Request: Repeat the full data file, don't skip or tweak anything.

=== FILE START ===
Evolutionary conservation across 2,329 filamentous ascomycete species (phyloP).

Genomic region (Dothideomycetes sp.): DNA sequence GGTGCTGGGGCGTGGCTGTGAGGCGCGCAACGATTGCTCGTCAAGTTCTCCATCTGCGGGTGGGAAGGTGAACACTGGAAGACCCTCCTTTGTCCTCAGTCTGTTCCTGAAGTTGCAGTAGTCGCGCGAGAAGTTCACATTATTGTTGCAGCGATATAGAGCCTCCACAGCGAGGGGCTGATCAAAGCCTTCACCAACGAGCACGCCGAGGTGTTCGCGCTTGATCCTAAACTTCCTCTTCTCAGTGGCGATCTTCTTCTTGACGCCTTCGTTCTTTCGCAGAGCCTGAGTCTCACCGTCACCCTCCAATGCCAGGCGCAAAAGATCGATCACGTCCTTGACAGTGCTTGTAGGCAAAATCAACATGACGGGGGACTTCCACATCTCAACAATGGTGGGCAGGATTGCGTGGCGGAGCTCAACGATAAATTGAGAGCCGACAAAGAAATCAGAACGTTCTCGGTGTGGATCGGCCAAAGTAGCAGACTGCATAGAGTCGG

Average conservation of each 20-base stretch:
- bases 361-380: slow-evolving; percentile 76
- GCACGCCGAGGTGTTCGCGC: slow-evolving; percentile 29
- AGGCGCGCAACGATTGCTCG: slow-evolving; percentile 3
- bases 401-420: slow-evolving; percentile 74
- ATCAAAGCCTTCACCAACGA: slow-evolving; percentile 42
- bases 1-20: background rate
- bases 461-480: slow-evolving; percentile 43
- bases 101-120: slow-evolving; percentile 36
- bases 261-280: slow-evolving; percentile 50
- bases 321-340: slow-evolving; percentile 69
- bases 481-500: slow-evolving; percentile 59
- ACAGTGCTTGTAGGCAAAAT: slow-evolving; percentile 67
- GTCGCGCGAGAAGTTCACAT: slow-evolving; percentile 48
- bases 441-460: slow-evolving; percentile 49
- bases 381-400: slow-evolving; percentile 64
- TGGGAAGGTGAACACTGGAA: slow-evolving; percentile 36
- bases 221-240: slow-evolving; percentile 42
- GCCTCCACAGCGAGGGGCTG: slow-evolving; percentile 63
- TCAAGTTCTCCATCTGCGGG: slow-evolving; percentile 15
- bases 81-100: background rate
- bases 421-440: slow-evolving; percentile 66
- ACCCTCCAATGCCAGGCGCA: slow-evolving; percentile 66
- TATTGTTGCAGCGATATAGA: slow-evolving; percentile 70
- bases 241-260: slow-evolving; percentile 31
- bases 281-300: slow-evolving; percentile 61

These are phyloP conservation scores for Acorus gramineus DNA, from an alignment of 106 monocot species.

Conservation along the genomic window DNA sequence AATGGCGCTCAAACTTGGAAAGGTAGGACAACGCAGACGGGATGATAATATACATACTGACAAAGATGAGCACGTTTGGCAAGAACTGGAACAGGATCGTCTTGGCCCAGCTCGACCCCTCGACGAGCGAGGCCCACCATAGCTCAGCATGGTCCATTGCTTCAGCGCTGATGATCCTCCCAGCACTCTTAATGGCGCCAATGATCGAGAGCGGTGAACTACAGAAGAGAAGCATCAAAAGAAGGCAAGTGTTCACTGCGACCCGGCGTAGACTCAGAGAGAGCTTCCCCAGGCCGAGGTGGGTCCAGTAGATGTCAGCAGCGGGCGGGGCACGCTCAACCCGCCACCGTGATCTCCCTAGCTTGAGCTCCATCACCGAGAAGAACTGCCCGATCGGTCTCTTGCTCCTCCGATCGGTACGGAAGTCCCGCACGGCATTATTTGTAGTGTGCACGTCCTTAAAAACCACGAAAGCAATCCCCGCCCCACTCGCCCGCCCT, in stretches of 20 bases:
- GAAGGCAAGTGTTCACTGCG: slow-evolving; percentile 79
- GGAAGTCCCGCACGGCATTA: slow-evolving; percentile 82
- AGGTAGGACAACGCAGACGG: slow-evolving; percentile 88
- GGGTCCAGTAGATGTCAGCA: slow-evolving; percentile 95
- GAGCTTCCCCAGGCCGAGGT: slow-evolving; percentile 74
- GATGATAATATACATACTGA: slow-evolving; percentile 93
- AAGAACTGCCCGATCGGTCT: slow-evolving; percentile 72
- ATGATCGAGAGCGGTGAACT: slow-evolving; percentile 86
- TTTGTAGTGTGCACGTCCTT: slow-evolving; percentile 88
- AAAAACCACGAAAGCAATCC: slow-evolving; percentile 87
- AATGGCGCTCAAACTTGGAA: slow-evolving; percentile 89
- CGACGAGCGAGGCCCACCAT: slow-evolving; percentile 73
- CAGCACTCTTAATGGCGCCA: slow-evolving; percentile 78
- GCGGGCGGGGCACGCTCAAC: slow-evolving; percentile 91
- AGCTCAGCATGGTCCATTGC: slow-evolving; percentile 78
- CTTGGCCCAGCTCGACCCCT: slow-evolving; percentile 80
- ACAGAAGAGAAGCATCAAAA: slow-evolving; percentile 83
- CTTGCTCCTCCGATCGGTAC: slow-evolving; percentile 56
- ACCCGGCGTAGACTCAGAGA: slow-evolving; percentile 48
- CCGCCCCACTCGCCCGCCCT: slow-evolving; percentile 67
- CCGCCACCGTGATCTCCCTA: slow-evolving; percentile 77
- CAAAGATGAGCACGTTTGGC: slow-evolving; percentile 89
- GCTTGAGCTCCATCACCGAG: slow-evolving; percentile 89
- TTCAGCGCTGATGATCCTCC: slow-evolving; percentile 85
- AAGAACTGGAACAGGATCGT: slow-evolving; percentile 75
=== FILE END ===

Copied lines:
Evolutionary conservation across 2,329 filamentous ascomycete species (phyloP).

Genomic region (Dothideomycetes sp.): DNA sequence GGTGCTGGGGCGTGGCTGTGAGGCGCGCAACGATTGCTCGTCAAGTTCTCCATCTGCGGGTGGGAAGGTGAACACTGGAAGACCCTCCTTTGTCCTCAGTCTGTTCCTGAAGTTGCAGTAGTCGCGCGAGAAGTTCACATTATTGTTGCAGCGATATAGAGCCTCCACAGCGAGGGGCTGATCAAAGCCTTCACCAACGAGCACGCCGAGGTGTTCGCGCTTGATCCTAAACTTCCTCTTCTCAGTGGCGATCTTCTTCTTGACGCCTTCGTTCTTTCGCAGAGCCTGAGTCTCACCGTCACCCTCCAATGCCAGGCGCAAAAGATCGATCACGTCCTTGACAGTGCTTGTAGGCAAAATCAACATGACGGGGGACTTCCACATCTCAACAATGGTGGGCAGGATTGCGTGGCGGAGCTCAACGATAAATTGAGAGCCGACAAAGAAATCAGAACGTTCTCGGTGTGGATCGGCCAAAGTAGCAGACTGCATAGAGTCGG

Average conservation of each 20-base stretch:
- bases 361-380: slow-evolving; percentile 76
- GCACGCCGAGGTGTTCGCGC: slow-evolving; percentile 29
- AGGCGCGCAACGATTGCTCG: slow-evolving; percentile 3
- bases 401-420: slow-evolving; percentile 74
- ATCAAAGCCTTCACCAACGA: slow-evolving; percentile 42
- bases 1-20: background rate
- bases 461-480: slow-evolving; percentile 43
- bases 101-120: slow-evolving; percentile 36
- bases 261-280: slow-evolving; percentile 50
- bases 321-340: slow-evolving; percentile 69
- bases 481-500: slow-evolving; percentile 59
- ACAGTGCTTGTAGGCAAAAT: slow-evolving; percentile 67
- GTCGCGCGAGAAGTTCACAT: slow-evolving; percentile 48
- bases 441-460: slow-evolving; percentile 49
- bases 381-400: slow-evolving; percentile 64
- TGGGAAGGTGAACACTGGAA: slow-evolving; percentile 36
- bases 221-240: slow-evolving; percentile 42
- GCCTCCACAGCGAGGGGCTG: slow-evolving; percentile 63
- TCAAGTTCTCCATCTGCGGG: slow-evolving; percentile 15
- bases 81-100: background rate
- bases 421-440: slow-evolving; percentile 66
- ACCCTCCAATGCCAGGCGCA: slow-evolving; percentile 66
- TATTGTTGCAGCGATATAGA: slow-evolving; percentile 70
- bases 241-260: slow-evolving; percentile 31
- bases 281-300: slow-evolving; percentile 61

These are phyloP conservation scores for Acorus gramineus DNA, from an alignment of 106 monocot species.

Conservation along the genomic window DNA sequence AATGGCGCTCAAACTTGGAAAGGTAGGACAACGCAGACGGGATGATAATATACATACTGACAAAGATGAGCACGTTTGGCAAGAACTGGAACAGGATCGTCTTGGCCCAGCTCGACCCCTCGACGAGCGAGGCCCACCATAGCTCAGCATGGTCCATTGCTTCAGCGCTGATGATCCTCCCAGCACTCTTAATGGCGCCAATGATCGAGAGCGGTGAACTACAGAAGAGAAGCATCAAAAGAAGGCAAGTGTTCACTGCGACCCGGCGTAGACTCAGAGAGAGCTTCCCCAGGCCGAGGTGGGTCCAGTAGATGTCAGCAGCGGGCGGGGCACGCTCAACCCGCCACCGTGATCTCCCTAGCTTGAGCTCCATCACCGAGAAGAACTGCCCGATCGGTCTCTTGCTCCTCCGATCGGTACGGAAGTCCCGCACGGCATTATTTGTAGTGTGCACGTCCTTAAAAACCACGAAAGCAATCCCCGCCCCACTCGCCCGCCCT, in stretches of 20 bases:
- GAAGGCAAGTGTTCACTGCG: slow-evolving; percentile 79
- GGAAGTCCCGCACGGCATTA: slow-evolving; percentile 82
- AGGTAGGACAACGCAGACGG: slow-evolving; percentile 88
- GGGTCCAGTAGATGTCAGCA: slow-evolving; percentile 95
- GAGCTTCCCCAGGCCGAGGT: slow-evolving; percentile 74
- GATGATAATATACATACTGA: slow-evolving; percentile 93
- AAGAACTGCCCGATCGGTCT: slow-evolving; percentile 72
- ATGATCGAGAGCGGTGAACT: slow-evolving; percentile 86
- TTTGTAGTGTGCACGTCCTT: slow-evolving; percentile 88
- AAAAACCACGAAAGCAATCC: slow-evolving; percentile 87
- AATGGCGCTCAAACTTGGAA: slow-evolving; percentile 89
- CGACGAGCGAGGCCCACCAT: slow-evolving; percentile 73
- CAGCACTCTTAATGGCGCCA: slow-evolving; percentile 78
- GCGGGCGGGGCACGCTCAAC: slow-evolving; percentile 91
- AGCTCAGCATGGTCCATTGC: slow-evolving; percentile 78
- CTTGGCCCAGCTCGACCCCT: slow-evolving; percentile 80
- ACAGAAGAGAAGCATCAAAA: slow-evolving; percentile 83
- CTTGCTCCTCCGATCGGTAC: slow-evolving; percentile 56
- ACCCGGCGTAGACTCAGAGA: slow-evolving; percentile 48
- CCGCCCCACTCGCCCGCCCT: slow-evolving; percentile 67
- CCGCCACCGTGATCTCCCTA: slow-evolving; percentile 77
- CAAAGATGAGCACGTTTGGC: slow-evolving; percentile 89
- GCTTGAGCTCCATCACCGAG: slow-evolving; percentile 89
- TTCAGCGCTGATGATCCTCC: slow-evolving; percentile 85
- AAGAACTGGAACAGGATCGT: slow-evolving; percentile 75